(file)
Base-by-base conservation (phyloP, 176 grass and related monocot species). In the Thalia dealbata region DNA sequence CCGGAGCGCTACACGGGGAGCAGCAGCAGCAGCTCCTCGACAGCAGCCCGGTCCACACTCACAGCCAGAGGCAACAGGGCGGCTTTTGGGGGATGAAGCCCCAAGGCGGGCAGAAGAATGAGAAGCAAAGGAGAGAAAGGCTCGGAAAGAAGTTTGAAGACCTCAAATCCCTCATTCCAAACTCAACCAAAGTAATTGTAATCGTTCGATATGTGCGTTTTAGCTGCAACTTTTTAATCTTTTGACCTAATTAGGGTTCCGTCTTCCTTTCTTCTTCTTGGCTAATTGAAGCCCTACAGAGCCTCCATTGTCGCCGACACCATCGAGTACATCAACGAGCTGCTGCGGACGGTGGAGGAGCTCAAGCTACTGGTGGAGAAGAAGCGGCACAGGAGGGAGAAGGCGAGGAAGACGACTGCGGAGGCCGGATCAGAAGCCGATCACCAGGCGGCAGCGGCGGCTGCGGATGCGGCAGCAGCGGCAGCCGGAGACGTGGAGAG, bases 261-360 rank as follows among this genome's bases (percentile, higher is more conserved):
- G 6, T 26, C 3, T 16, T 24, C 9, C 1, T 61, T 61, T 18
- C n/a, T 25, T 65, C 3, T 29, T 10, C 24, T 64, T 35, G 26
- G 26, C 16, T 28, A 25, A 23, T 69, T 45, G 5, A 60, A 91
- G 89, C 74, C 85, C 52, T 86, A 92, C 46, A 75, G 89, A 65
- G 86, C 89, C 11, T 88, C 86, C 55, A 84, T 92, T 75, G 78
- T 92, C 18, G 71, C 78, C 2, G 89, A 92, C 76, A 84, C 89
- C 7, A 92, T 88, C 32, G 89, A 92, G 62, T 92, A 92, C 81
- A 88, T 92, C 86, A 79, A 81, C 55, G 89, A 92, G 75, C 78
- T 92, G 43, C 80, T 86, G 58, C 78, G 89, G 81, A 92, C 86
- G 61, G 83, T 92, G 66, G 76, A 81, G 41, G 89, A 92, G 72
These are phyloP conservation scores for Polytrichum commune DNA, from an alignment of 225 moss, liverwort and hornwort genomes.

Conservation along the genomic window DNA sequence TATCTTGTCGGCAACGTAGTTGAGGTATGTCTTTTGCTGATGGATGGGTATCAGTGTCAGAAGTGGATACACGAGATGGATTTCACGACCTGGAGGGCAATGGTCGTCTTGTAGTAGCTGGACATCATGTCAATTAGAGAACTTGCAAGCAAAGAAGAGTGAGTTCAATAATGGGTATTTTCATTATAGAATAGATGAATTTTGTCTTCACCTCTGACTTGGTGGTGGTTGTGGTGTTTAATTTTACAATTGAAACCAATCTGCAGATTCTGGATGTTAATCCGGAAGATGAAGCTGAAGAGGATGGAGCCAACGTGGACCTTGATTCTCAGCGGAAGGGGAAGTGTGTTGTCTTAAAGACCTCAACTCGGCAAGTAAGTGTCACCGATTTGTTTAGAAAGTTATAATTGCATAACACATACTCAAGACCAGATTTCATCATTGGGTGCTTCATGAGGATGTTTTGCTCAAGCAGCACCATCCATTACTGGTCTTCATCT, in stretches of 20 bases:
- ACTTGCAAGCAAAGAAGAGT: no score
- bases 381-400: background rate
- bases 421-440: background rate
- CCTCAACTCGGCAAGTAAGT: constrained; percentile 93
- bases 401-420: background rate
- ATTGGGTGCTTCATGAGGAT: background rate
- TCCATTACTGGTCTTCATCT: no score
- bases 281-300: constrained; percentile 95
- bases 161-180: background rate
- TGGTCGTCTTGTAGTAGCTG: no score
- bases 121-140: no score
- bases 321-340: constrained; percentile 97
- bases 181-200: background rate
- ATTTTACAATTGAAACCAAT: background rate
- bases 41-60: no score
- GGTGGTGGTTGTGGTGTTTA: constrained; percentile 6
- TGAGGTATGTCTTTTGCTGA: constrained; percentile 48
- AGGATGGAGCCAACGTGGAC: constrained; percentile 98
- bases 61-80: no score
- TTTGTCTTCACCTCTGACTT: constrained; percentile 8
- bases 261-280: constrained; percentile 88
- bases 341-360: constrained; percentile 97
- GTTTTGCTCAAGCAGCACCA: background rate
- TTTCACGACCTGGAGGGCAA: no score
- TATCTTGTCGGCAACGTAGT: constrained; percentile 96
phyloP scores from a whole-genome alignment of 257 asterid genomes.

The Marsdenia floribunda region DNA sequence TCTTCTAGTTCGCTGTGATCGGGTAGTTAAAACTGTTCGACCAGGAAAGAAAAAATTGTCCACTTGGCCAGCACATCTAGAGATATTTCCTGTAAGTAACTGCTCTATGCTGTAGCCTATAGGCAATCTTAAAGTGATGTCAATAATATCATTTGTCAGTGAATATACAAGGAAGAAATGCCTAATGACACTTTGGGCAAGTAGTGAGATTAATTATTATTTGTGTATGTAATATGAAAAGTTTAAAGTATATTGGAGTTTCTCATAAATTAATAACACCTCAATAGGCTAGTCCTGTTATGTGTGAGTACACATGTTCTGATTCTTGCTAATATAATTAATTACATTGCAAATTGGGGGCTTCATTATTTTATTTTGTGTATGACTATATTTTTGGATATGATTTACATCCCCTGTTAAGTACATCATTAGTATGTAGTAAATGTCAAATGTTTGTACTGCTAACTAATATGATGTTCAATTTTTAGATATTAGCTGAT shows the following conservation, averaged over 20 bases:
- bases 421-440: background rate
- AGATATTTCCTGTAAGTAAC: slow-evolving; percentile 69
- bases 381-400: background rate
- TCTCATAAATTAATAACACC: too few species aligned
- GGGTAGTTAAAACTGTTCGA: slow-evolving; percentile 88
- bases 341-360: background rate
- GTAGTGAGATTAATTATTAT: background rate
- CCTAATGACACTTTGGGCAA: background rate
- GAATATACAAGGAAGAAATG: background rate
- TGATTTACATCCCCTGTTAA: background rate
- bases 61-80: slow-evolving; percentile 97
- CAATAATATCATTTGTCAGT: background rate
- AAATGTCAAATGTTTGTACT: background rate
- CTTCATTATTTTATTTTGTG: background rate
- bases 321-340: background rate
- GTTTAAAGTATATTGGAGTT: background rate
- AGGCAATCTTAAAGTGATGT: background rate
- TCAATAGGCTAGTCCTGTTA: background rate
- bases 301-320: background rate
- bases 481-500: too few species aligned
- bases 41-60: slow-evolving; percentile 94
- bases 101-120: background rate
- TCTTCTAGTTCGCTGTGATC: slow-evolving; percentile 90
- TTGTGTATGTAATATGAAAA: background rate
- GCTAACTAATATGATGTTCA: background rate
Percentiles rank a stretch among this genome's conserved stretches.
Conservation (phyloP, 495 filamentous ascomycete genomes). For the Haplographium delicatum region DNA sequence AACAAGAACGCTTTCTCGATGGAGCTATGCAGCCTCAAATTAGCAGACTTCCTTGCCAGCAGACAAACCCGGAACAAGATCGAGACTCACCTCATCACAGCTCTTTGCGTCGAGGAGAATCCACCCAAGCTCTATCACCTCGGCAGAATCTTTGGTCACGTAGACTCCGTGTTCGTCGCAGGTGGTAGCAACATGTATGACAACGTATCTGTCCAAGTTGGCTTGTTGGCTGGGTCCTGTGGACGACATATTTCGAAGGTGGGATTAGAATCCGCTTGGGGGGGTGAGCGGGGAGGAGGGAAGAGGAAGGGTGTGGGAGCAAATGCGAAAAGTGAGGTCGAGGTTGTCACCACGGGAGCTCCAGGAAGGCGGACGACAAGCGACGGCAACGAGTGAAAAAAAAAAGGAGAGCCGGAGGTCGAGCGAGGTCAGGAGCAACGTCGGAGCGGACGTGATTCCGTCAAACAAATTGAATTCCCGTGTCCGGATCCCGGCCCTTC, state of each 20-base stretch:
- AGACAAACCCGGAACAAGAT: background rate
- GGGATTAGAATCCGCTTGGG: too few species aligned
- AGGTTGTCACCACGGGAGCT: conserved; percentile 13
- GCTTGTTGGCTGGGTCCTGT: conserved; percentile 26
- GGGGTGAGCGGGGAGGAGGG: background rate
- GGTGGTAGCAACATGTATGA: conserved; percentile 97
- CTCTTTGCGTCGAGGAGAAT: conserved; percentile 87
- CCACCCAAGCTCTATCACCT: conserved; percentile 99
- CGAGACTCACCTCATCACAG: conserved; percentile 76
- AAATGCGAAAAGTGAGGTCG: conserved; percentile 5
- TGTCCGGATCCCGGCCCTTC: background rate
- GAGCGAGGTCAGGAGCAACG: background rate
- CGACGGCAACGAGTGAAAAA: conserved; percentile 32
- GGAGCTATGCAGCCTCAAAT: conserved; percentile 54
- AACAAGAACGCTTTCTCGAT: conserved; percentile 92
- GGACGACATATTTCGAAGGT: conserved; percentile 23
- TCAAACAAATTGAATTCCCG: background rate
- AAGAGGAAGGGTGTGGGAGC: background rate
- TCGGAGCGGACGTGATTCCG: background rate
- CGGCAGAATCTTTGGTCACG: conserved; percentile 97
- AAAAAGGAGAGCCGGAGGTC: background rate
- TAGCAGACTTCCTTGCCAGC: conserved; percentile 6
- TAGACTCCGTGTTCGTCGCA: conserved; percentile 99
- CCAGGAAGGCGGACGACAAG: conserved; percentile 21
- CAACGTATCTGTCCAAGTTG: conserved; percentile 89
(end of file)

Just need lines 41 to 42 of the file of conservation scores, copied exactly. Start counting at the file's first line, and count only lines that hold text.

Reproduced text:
- bases 421-440: background rate
- AGATATTTCCTGTAAGTAAC: slow-evolving; percentile 69